You may remember Philadelphia City Council passed — and Mayor Jim Kenney signed — a 1.5 cents-per-ounce tax on soda and other sweetened beverages back in June. However, most of the donors who supported the pro-tax campaign are only just coming to light.
According to a lobbying expense report filed with the city’s ethics board last Thursday, 24 donors helped the cause, including the American Federation of Teachers union and the mayor’s own political committee. Both gave $50,000 to Philadelphians For a Fair Future, a private nonprofit created to collect money for a campaign backing the tax.
PFF spent more than $2.1 million on ads, polls and staff that coordinated more than 80 groups supporting the tax on Kenney’s behalf. One group, Public Citizens for Children and Youth, shelled out $57,000 of its own resources, according to executive director Donna Cooper. The revenue from the soda tax will help fund the mayor’s priorities, such as expanding pre-K and a major overhaul of parks, recreation centers and libraries.
In a separate effort, the American Heart Association spent $334,000 on lobbying council members, ads and phone banking.
All told, roughly $2.5 million was spent promoting the tax.
It pales in comparison to the $10.6 million the American Beverage Association spent fighting what it called a regressive “grocery tax.” According to disclosure reports filed this week and in April, money for the anti-tax effort came from three sources: the Coca-Cola Company, Dr. Pepper Snapple Group and Pepsico America’s Beverages.
Despite spending more than four times as much as the pro-tax groups, the ABA ultimately failed to win over a city council that was largely willing to give the new mayor a victory because of the projects it would fund. Still, the No Philly Grocery Tax Coalition, which has threatened to sue the city to stop the tax, says it was money well-spent.
“Because of our efforts, local grocers, retailers, restaurants, organized labor and citizens learned the truth about the regressive and discriminatory tax proposal,” said spokesman Anthony Campisi in a statement.
Pro-tax contributions range from $100 to more than $1 million
Under the city’s lobbying law, a group only has to report its donors if it engages in lobbying and then, only donors who give 10 percent or more of everything it gets in a given reporting period. It does not require them to list how much they gave.
However, in its report filed last week, ahead of Monday’s deadline, spokesman Kevin Feeley said PFF listed all of its donors. After a WHYY inquiry, Feeley provided the amounts of their contributions “in the interest of transparency,” he said.
We’ve known since June that most of the money for the pro-tax campaign came from billionaire and former New York City mayor Michael Bloomberg. He gave about $1.6 million. Billionaire philanthropists Laura and John Arnold, who made their money in the energy sector and hedge funds chipped in about $400,000 through their Action Now Initiative.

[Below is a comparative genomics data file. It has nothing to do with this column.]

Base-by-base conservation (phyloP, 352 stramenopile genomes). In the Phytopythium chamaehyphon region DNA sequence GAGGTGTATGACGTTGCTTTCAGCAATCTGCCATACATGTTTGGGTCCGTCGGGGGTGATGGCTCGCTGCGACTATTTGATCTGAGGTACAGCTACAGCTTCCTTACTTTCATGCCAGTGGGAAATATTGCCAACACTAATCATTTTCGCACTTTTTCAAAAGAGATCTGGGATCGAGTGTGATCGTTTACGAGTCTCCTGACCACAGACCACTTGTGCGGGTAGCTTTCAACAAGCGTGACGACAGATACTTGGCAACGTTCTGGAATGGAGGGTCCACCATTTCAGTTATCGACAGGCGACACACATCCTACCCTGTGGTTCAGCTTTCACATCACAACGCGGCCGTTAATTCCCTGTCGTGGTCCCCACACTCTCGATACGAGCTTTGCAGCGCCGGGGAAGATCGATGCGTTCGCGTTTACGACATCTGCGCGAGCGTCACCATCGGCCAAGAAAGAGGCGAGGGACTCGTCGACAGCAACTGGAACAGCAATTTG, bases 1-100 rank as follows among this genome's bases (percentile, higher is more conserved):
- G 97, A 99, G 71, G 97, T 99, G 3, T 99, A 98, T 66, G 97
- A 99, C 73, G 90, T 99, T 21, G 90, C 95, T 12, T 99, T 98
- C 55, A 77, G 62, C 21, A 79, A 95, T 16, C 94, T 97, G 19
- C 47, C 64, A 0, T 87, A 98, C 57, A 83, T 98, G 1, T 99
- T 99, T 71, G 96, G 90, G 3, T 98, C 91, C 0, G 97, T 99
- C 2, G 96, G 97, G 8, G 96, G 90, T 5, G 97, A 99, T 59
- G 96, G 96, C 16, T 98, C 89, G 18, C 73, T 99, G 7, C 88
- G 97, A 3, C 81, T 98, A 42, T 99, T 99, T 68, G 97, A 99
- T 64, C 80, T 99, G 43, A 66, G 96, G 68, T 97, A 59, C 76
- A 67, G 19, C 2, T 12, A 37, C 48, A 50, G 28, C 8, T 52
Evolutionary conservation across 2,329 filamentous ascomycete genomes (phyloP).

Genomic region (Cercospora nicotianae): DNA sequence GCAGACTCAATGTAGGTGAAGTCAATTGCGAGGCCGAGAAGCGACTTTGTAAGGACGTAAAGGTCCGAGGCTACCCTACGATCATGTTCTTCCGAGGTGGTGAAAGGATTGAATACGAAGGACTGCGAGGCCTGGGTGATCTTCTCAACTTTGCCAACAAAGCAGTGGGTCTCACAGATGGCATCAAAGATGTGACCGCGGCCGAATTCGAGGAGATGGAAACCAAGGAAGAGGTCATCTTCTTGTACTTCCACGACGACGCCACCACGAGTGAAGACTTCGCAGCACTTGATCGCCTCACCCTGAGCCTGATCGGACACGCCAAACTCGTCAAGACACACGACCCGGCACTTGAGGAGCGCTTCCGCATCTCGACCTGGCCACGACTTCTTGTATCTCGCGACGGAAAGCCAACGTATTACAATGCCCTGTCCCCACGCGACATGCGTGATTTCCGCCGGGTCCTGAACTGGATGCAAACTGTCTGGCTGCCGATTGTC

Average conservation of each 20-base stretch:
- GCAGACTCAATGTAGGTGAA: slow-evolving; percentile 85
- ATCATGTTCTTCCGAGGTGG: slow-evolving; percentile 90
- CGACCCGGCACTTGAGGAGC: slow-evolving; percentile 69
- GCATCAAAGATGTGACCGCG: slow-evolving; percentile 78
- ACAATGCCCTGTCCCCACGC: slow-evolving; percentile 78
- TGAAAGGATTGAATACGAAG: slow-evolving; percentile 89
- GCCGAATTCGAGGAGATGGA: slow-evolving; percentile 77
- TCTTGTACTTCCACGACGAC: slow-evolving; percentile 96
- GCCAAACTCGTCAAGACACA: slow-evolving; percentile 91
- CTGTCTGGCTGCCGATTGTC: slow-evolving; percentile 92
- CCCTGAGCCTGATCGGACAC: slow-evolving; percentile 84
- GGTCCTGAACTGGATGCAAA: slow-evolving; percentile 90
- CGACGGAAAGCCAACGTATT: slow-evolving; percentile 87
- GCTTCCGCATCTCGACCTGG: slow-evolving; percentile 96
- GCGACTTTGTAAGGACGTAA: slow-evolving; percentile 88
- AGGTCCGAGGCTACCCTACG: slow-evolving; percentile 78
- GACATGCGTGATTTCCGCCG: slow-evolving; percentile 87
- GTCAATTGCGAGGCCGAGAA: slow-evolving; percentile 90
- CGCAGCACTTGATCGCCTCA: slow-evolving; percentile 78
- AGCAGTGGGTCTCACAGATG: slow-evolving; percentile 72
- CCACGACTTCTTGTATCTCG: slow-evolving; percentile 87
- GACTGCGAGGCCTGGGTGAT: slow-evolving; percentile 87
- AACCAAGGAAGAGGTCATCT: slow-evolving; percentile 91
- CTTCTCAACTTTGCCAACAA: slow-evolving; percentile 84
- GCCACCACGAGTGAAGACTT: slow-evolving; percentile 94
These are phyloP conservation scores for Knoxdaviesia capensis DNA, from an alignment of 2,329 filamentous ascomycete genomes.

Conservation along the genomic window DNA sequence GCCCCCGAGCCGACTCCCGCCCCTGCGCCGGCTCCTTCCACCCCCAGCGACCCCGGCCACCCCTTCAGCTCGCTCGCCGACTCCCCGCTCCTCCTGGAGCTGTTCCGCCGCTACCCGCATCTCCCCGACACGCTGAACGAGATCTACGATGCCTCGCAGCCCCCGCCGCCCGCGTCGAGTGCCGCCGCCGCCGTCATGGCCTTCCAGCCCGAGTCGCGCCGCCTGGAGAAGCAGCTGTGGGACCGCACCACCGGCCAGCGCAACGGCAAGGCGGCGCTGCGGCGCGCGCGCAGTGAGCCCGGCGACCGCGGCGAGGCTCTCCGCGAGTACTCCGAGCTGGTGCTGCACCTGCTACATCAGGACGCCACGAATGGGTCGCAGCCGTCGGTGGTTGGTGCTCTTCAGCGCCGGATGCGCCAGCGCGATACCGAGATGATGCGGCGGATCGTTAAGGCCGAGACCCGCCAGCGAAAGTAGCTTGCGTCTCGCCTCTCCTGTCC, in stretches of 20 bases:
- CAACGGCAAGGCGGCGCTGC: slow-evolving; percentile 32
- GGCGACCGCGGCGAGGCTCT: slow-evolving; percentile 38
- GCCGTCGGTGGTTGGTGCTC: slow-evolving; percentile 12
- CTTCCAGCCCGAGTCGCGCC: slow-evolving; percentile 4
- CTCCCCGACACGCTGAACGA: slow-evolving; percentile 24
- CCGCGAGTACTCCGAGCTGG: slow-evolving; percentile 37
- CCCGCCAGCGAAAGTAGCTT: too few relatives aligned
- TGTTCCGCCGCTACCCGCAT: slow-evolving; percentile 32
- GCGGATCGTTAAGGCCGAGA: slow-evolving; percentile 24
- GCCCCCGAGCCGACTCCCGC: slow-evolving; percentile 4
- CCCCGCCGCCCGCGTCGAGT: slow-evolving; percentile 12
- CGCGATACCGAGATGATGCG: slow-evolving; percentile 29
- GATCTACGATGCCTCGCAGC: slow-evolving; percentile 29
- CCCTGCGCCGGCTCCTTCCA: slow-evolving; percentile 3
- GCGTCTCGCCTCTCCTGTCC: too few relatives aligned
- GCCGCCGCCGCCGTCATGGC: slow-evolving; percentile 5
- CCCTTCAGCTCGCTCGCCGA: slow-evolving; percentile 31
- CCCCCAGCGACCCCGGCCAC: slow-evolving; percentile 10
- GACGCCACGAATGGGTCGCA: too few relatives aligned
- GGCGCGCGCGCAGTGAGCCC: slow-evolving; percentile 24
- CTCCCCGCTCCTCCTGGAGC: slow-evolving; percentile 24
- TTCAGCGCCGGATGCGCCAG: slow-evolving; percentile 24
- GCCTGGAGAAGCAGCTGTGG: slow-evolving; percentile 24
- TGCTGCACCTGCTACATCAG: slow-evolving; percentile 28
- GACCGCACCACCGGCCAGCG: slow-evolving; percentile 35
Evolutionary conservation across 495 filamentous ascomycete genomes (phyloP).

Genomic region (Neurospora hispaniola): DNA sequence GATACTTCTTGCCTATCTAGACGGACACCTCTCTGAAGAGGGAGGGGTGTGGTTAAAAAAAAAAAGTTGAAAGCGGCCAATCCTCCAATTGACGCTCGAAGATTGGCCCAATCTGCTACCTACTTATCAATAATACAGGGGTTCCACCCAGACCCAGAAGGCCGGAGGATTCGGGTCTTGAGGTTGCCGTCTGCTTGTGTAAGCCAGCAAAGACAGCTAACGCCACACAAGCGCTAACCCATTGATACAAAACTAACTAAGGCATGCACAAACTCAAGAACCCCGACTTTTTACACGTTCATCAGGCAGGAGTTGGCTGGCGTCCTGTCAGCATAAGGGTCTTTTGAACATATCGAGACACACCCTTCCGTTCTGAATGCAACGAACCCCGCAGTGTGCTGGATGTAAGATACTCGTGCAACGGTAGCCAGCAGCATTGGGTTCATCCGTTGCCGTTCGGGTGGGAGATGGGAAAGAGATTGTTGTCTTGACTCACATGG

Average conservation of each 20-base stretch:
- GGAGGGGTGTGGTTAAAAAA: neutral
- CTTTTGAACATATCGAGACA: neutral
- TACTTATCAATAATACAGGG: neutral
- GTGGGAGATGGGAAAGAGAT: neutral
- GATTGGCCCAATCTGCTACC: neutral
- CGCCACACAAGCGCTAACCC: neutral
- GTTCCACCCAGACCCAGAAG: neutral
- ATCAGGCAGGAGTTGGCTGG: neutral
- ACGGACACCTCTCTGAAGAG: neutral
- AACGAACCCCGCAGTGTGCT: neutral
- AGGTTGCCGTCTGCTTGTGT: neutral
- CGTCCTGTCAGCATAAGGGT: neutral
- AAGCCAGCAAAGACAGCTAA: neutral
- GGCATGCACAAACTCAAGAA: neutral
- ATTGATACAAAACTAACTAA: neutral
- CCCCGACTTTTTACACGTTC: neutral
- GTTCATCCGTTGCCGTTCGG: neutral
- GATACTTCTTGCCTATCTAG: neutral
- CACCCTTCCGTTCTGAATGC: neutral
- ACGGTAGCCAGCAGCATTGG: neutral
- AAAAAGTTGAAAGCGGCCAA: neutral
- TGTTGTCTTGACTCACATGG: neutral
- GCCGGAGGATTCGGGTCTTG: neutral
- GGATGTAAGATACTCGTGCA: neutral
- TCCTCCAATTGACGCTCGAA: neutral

According to the new report, a Philadelphia-based property management firm, Callowhill Center Associates gave $500,000.
After Bloomberg, the Arnolds and Callowhill Center Associates, the largest donations came from the AFT and Kenney’s political committee, Kenney 2015. Both gave $50,000.
1484 Brockett Road Associates, which is listed as having a Rosemont, Pa. address and is registered as a limited liability company in Georgia, gave $25,000.
The New Jersey-based Northeast Regional Council of Carpenters, which since a February merger has represented union workers in Pennsylvania, gave $15,000. It is worth noting the carpenters’ PAC gave $750,000 to another super PAC that gave $725,000 to support Kenney’s mayoral campaign last spring.
“As union folks, we really like to make sure our communities are well-invested in,” said political director Tricia Mueller. “Not to mention being supportive of the mayor. Of course, jobs may come from this as it relates to the schools and rec centers.”
Other contributions ranged from $5,000 from Dilworth Paxson, an influential Center City law firm, to smaller donations of $250 from Allison Fumo Bassman – disgraced former state Sen. Vice Fumo’s daughter – and $100 from Philadelphia-based Shelly Electric Company.
According to Feeley, most of the money was raised by PFF staff, but Kenney solicited a small number of donations as the council vote neared.
Here is the full list of donors to PFF:
1484 Brockett Road Associates, LLC: $25,000
Action Now Initiative, funded by John and Laura Arnold: $400,000
Allison Fumo Bassman, employee at Independence Blue Cross: $250
American Federation of Teachers, AFL-CIO, labor union: $50,000
Callowhill Center Associates, property management firm: $500,000
Centra Associates, Philadelphia-based real estate company: $1,000
David Seltzer, founder of Mercator Advisors and chairman of Philadelphia Gas Works: $250
Dilworth Paxson, Center City law firm: $5,000
Domus, Philadelphia-based general contractor: $1,000
Gaetan John Alfano, attorney at Pietragallo Gordon Alfano Bosick & Raspanti, LLP: $500
Gannett Fleming Companies, engineering firm: $5,000
Julia Ericksen, Temple University sociology professor emeritus: $100
Kenney 2015, political committee: $50,000
Leonidas Savas Addimando, managing partner of Alterra Property Group: $2,000
Lomax Real Estate, LP, real estate development firm: $1,000
Mel Heifitz, real estate mogul and gay rights advocate: $5,000
Michael Bloomberg, former mayor of New York City: $1,635,000
Noam Kugelmass, entrepreneur: $100
Northeast Regional Council of Carpenters, regional labor union: $15,000
Orens Brothers Real Estate, real estate development firm: $1,000
Pietragallo Gordon Alfano Bosick & Raspanti, LLP, Center City law firm: $500
Russell Howard Harris, physician: $500
Sandy Sheller, therapist and president The Sheller Family Foundation: $1,000
Shelly Electric Company, electrical contractor: $100